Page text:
Eamon Duede (U. of Chicago), "Instruments, agents, and artificial intelligence: novel epistemic categories of reliability"
In order for science to make progress, individual scientists must trust in the reliability of not only one another, but also their various methods and instruments. Recently, scientists have begun to rely on approaches that fall under the rather broad heading of Artificial Intelligence. Like with the introduction of any new technology, the use of AI in science presents novel opportunities and challenges. One principle challenge has been how to determine when a given AI model is trustworthy. When scientists trust in the reliability of other experts, they are epistemically justified in their trust on the basis of certain principles. The same, of course, is true when they trust their methods and their scientific instruments. Yet, the underlying principles that justify that trust are distinct when it comes to experts, methods, or instruments. In trying to sort out how scientists might be justified in trusting in the reliability of AI-infused science, we might reasonably think that the underlying justificatory principles will be that of either experts, methods, or instruments. Any of the three might seem like attractive options. Afterall, AIs are variously treated and spoken of as if they just were either experts or instruments.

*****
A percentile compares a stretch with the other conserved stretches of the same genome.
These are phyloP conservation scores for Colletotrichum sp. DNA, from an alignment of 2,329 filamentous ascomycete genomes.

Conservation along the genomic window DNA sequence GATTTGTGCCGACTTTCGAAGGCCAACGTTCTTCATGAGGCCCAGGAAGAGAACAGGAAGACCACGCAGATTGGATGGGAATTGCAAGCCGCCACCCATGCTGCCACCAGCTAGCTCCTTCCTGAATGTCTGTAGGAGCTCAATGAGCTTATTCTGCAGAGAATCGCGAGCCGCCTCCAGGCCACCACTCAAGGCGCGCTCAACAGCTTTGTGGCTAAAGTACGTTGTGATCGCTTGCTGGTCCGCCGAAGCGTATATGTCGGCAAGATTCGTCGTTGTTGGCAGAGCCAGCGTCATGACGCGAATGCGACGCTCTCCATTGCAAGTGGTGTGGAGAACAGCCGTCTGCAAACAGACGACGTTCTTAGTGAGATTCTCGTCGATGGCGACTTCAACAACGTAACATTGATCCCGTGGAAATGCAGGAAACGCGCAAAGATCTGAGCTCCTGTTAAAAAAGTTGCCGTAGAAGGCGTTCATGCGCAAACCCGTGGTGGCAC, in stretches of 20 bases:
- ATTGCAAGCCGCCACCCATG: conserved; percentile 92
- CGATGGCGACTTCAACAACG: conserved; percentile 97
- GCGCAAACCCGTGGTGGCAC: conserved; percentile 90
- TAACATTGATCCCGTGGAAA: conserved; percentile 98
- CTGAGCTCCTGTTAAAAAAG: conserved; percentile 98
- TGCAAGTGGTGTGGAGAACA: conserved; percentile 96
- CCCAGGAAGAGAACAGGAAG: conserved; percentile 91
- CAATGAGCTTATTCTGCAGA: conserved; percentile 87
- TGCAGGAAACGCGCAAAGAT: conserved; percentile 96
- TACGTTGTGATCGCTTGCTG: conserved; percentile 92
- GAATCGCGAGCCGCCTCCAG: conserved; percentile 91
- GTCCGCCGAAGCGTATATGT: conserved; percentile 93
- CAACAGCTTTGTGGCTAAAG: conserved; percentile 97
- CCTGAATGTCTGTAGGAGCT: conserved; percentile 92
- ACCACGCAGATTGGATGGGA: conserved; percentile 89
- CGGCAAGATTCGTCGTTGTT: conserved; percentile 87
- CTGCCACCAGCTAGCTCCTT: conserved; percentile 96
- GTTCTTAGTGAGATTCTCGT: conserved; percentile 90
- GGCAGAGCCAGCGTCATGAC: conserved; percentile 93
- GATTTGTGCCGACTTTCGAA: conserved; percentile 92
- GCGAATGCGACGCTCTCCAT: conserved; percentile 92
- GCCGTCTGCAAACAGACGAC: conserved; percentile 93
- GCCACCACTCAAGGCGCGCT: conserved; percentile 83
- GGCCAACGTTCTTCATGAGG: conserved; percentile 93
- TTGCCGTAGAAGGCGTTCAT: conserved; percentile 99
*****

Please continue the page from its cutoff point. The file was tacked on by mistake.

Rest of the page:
In a recent piece published in Synthese, I explore the principles that justify epistemic trust in the reliability of scientific experts and scientific methods and scientific instruments. While it’s true that today's AIs exhibit characteristics that appear common to each of these categories, in the paper I make the argument that the relatively familiar epistemic principles that justify belief in the reliability of instruments and experts are not only completely distinct from one another, but that scientists’ trust in the reliability of AI cannot be based on either. At the same time, I want to resist the rather pessimistic conclusion that there are no principles that can secure justified belief in the reliability of AIs. Rather, I see the results of this analysis as an occasion and opportunity for exciting, new philosophy.
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Did you mean one *principal* challenge?